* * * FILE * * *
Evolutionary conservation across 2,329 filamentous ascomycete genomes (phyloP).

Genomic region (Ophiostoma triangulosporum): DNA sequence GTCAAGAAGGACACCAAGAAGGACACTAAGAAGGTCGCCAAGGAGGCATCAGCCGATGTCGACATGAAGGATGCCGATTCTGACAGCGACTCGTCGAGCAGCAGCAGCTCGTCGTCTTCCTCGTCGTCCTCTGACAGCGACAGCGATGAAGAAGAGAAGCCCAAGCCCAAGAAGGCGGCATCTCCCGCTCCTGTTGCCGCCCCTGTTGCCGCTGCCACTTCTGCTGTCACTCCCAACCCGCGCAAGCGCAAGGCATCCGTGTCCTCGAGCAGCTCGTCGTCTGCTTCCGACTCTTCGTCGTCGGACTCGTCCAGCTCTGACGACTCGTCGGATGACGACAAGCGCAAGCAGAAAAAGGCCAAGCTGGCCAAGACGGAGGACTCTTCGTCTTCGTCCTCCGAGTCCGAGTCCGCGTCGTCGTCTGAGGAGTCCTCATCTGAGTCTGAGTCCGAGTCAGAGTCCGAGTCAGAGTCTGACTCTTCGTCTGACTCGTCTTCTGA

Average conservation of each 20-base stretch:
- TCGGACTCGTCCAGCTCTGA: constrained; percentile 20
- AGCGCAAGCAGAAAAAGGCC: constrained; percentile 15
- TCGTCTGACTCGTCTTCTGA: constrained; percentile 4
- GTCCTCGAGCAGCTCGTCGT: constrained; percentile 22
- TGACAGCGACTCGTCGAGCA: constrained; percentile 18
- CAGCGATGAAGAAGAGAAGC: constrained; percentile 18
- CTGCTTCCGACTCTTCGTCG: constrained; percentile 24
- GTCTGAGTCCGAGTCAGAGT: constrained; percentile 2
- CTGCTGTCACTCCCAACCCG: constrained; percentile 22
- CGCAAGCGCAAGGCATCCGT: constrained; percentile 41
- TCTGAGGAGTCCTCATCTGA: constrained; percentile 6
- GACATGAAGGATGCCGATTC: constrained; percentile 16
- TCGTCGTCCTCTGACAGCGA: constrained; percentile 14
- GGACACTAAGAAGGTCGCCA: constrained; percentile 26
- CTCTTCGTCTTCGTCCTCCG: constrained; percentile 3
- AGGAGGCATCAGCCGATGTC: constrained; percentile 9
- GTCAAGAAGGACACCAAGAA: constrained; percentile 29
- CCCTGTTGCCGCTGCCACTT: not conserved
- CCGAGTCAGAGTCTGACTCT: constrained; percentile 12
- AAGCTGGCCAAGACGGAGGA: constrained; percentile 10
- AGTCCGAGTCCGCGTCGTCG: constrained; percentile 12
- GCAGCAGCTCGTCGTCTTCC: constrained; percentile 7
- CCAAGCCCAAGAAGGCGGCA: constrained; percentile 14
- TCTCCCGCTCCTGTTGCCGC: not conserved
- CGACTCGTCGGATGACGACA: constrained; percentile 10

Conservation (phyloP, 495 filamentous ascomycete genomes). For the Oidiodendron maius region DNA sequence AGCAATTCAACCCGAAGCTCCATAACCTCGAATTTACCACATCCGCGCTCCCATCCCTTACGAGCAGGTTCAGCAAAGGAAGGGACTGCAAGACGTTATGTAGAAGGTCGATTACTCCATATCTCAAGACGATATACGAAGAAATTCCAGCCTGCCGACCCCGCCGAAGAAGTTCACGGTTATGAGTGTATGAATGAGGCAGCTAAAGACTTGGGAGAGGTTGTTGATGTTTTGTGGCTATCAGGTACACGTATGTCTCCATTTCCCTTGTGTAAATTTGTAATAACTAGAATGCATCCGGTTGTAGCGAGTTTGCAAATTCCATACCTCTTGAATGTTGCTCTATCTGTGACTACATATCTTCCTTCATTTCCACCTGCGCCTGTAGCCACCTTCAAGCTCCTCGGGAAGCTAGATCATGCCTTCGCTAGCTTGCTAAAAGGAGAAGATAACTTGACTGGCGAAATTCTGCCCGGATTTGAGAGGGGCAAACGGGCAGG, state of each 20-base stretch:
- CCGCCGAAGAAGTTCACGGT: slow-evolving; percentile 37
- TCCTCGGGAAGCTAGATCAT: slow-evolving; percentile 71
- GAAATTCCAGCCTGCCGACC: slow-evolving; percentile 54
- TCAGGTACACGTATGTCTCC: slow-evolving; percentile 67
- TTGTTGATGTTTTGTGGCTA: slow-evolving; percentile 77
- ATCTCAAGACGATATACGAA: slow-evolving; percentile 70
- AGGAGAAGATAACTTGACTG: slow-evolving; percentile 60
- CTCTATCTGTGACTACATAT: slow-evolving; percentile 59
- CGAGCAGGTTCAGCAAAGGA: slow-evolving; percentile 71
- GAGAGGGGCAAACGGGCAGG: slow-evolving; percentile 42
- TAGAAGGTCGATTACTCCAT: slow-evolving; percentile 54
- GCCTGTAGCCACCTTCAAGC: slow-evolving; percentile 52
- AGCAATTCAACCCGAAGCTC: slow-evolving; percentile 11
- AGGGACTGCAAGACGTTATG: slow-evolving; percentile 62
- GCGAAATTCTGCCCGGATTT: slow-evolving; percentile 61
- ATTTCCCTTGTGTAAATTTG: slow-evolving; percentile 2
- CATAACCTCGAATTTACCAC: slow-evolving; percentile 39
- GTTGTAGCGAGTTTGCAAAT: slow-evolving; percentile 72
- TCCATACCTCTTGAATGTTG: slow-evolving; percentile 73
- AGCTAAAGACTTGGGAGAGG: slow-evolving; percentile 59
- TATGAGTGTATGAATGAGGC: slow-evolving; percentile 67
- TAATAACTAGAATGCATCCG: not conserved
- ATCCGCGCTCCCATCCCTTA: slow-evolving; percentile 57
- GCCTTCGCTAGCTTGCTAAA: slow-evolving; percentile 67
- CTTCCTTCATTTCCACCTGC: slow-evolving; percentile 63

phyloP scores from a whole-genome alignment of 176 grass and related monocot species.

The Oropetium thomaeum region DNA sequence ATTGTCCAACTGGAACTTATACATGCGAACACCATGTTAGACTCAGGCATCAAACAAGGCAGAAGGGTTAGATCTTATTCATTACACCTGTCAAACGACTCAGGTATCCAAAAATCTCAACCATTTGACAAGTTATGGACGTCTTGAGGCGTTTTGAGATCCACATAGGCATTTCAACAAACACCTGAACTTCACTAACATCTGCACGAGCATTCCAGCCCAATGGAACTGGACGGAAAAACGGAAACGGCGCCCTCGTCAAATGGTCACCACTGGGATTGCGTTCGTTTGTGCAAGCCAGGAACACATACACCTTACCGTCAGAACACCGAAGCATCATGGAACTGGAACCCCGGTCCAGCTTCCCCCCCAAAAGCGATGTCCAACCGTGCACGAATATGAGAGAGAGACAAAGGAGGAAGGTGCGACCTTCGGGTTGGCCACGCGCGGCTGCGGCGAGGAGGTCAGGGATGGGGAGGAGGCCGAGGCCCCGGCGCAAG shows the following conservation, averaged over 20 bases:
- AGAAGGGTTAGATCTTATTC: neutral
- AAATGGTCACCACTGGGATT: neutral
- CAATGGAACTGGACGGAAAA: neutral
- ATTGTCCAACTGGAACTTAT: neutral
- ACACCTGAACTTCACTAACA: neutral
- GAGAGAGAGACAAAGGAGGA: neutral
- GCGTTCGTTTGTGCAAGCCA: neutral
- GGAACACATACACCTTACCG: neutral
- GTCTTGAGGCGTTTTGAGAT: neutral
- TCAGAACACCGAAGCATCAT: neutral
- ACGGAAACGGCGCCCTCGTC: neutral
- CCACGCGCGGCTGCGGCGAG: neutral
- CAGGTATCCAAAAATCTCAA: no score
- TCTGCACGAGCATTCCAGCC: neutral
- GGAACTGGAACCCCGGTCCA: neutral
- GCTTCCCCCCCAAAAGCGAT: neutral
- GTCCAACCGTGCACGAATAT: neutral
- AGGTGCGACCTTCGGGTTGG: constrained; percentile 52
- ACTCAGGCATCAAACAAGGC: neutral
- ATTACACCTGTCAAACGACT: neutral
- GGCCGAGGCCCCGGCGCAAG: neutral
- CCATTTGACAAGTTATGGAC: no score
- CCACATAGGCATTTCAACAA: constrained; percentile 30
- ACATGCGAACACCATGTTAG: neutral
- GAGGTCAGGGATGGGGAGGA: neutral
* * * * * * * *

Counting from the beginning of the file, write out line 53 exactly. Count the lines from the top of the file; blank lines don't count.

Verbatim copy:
- GCCTTCGCTAGCTTGCTAAA: slow-evolving; percentile 67